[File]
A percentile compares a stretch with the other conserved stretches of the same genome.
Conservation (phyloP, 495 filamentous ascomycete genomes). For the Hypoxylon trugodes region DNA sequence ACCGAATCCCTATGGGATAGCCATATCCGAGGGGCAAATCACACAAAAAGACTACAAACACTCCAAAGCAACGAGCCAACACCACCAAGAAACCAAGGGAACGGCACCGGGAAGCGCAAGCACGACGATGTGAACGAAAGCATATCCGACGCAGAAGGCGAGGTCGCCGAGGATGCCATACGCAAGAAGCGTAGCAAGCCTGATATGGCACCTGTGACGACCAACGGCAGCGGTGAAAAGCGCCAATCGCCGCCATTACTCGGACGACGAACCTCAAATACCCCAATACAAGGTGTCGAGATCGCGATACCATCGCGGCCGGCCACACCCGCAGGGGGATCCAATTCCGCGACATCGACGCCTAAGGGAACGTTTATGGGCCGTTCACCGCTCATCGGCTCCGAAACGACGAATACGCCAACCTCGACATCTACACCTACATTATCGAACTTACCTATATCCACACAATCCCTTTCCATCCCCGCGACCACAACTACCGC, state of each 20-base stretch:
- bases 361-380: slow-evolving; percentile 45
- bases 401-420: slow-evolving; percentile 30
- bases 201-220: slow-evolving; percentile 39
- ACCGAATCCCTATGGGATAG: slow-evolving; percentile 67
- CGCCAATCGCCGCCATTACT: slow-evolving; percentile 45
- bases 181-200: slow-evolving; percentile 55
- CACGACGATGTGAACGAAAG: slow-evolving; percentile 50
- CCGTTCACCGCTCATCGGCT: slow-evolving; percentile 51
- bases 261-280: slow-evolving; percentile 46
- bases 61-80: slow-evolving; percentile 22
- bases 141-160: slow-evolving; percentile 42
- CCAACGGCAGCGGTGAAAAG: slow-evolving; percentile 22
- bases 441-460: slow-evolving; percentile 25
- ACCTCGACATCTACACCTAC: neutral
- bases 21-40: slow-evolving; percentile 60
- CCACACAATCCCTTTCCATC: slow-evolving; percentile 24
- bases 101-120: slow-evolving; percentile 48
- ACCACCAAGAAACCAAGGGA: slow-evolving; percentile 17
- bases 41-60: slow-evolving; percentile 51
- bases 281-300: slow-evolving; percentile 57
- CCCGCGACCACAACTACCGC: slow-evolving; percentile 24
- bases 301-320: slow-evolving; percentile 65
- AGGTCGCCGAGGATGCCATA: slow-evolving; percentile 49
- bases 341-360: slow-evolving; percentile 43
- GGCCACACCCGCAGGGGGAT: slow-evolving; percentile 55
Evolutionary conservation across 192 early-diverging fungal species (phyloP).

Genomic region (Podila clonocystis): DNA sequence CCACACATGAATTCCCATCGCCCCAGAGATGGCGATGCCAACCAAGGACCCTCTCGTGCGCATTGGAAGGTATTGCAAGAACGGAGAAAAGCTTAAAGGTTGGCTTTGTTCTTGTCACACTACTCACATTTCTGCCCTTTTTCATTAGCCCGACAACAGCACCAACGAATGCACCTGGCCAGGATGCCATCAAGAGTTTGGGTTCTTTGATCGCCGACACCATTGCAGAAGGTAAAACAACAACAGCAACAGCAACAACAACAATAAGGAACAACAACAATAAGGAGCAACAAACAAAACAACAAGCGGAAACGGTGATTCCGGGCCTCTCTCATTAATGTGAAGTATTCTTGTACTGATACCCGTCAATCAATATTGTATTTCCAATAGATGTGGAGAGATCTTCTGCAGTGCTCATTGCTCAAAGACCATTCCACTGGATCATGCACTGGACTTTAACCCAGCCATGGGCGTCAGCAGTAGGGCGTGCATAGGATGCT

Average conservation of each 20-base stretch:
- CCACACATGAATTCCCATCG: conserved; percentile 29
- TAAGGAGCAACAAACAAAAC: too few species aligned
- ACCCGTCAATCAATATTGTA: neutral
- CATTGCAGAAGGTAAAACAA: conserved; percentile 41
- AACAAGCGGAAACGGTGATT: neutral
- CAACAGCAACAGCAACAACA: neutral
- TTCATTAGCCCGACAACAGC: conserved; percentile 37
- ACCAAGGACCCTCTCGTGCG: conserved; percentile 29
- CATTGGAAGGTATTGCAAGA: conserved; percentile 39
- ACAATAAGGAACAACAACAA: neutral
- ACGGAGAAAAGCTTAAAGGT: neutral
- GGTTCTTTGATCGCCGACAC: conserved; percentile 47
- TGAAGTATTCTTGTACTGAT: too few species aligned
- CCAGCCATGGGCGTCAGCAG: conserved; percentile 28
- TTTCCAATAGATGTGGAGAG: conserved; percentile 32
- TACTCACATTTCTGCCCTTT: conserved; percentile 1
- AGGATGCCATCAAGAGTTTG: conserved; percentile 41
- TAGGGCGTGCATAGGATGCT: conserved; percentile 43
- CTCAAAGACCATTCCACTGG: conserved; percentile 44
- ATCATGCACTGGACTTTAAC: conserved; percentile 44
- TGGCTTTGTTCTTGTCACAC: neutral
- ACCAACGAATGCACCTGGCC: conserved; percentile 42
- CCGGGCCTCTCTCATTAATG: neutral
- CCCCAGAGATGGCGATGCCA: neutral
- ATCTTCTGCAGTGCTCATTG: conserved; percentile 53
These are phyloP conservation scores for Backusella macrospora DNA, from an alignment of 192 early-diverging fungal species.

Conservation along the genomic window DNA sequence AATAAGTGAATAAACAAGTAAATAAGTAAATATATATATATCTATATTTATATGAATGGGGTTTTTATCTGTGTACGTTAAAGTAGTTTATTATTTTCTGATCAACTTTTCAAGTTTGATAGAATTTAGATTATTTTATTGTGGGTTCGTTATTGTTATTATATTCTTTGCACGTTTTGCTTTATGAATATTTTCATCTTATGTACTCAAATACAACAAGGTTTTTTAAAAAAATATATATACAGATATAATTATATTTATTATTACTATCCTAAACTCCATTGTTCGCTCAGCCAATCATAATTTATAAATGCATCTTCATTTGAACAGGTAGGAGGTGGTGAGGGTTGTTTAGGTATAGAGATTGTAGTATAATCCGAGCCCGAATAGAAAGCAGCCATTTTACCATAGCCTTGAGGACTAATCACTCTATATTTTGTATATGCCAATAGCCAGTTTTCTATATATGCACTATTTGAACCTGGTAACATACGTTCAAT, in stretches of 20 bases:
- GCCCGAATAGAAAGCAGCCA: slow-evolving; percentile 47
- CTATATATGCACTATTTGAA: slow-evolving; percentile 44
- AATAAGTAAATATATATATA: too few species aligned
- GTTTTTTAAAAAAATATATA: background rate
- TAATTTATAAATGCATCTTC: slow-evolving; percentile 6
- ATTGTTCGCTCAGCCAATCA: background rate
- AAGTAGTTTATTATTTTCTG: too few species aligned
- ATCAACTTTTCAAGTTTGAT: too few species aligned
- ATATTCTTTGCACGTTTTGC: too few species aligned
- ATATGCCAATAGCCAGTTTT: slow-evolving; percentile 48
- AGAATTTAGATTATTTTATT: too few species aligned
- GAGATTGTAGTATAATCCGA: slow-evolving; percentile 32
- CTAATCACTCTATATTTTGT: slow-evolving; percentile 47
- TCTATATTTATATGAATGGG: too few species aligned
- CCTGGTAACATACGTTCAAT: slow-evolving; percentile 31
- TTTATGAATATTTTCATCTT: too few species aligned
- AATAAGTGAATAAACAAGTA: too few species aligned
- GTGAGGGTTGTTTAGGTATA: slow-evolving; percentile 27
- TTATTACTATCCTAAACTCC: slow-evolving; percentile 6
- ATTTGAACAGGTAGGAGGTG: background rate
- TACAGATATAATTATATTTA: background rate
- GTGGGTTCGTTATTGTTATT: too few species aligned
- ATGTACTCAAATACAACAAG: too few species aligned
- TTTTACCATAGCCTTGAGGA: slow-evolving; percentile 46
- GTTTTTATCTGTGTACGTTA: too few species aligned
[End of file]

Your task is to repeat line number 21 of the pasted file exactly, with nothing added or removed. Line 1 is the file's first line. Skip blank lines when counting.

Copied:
- bases 41-60: slow-evolving; percentile 51